Annoying Behavior in a Preteen Boy
As your adolescent makes his way toward the teenage years, many physical, mental and emotional changes are taking place. Your once-sweet little boy may now be a moody, sassy mini-man with an attitude. To tame some of his annoying behavior and to lesson the negative effect it has on you, you can learn to recognize the situation for what it is and how to deal with it.
Some preteens get in the habit of interrupting people when they are mid-sentence. If this is the case in your house, he may be feeling left out and is trying to get your attention. Model the appropriate behavior, instead of preaching at your preteen. He's more likely to respond positively if you show him how to effectively communicate and respect others, rather than lecturing him, especially if your actions contradict your words. When he's talking, really listen and wait your turn. Take time each day to let him talk about his feelings, ideas and experiences. This can be at family mealtime or a special time that you set aside just for this reason. Ask him open-ended questions that require more than a yes or no answer. You may notice a reduction in his annoying interrupting if you give him your undivided attention for a few minutes each day.
Your adolescent may have been compliant during the early years, but as puberty sets in, you may have a little arguer on your hands. You may notice that every time you give him a simple instruction, you are met with a defiant “no” or an annoying “why?” Instead of stepping into this arguing circle, tactfully offer choices instead of demands. Try “Do you want to take the trash out before dinner or after?” instead of “Take the trash out.” You'd be surprised how many arguments you can avoid just by giving him a say in the matter. This gives him some independence and power, without relinquishing your role as a parent. Arguing with and yelling at your child will only make matters worse.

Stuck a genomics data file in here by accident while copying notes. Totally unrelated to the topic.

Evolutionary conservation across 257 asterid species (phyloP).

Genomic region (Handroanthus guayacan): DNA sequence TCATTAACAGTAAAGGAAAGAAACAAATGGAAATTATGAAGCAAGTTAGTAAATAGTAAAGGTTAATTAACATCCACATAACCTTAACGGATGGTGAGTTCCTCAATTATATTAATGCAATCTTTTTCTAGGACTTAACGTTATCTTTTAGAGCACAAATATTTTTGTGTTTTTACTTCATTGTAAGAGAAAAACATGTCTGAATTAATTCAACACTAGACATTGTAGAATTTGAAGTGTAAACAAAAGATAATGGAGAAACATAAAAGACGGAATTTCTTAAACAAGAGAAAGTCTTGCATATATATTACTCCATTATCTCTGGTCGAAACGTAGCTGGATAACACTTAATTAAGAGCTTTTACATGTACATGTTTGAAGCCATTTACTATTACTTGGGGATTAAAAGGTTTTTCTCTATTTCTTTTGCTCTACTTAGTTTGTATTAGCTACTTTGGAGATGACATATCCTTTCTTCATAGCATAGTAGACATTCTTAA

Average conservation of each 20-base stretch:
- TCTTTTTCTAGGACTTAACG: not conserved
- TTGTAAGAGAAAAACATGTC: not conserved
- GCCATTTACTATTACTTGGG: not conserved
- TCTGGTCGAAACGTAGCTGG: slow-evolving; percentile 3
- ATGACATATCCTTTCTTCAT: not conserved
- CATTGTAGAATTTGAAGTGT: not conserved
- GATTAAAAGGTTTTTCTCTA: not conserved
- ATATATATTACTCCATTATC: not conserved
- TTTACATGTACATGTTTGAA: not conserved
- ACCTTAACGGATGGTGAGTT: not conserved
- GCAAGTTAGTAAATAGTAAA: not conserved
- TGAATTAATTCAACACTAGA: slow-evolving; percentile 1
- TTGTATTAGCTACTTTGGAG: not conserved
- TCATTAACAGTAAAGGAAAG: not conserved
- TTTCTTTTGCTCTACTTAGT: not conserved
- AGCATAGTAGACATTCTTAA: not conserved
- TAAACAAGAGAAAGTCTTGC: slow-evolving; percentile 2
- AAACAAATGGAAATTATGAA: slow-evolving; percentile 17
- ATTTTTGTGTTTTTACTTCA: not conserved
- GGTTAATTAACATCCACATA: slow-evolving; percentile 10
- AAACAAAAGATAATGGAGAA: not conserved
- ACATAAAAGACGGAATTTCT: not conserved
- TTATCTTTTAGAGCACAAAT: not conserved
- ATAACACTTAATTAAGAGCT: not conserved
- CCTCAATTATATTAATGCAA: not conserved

Choose Your Battles
If you try to pick at every annoying behavior your kiddo throws at you, you’re going to feel drained and defeated. Instead, let him spray his blue hair for crazy hair day if it means that much to him. Ignore his annoying noises, tapping on the table and dirty socks thrown on the floor. Accept that you’re going to hear fart and booger jokes. Save the battle for the real issues, like drugs and violence.
Increasing Good Behavior
When you want him to ditch the annoying behaviors and increase the positive ones, catch him being good and praise him for it. Be genuine and honest. Use words to describe the behavior you noticed, such as “I really like how you helped your sister clean up her spilled milk” or “I appreciate you taking the garbage out without being asked.” Praising the good and ignoring the not-so-good will increase the chances that he’ll continue behaviors that get your attention. According to the University of Michigan Health Care System website, focusing on the negative may actually increase the likelihood that he will do it again 5.
- HealthyChildren.org: What’s Going On in the Teenage Brain?
- Kids Health: Connecting with Your Preteen
- Kids Health: Understanding Puberty
- Kids Health: A Parent’s Guide to Surviving the Teen Years
- University of Michigan Health Care System: Bad Habits/Annoying Behavior
- Empowering Parents: Help! My Child is "The Constant Interrupter"
- Family Education: Dealing with Daily Teen Behaviors
- Mind Compass: The 8 Goals of Adolescent Misbehavior
- ABC News: 10 Tips for Parents of Defiant Children
- Jupiterimages/Comstock/Getty Images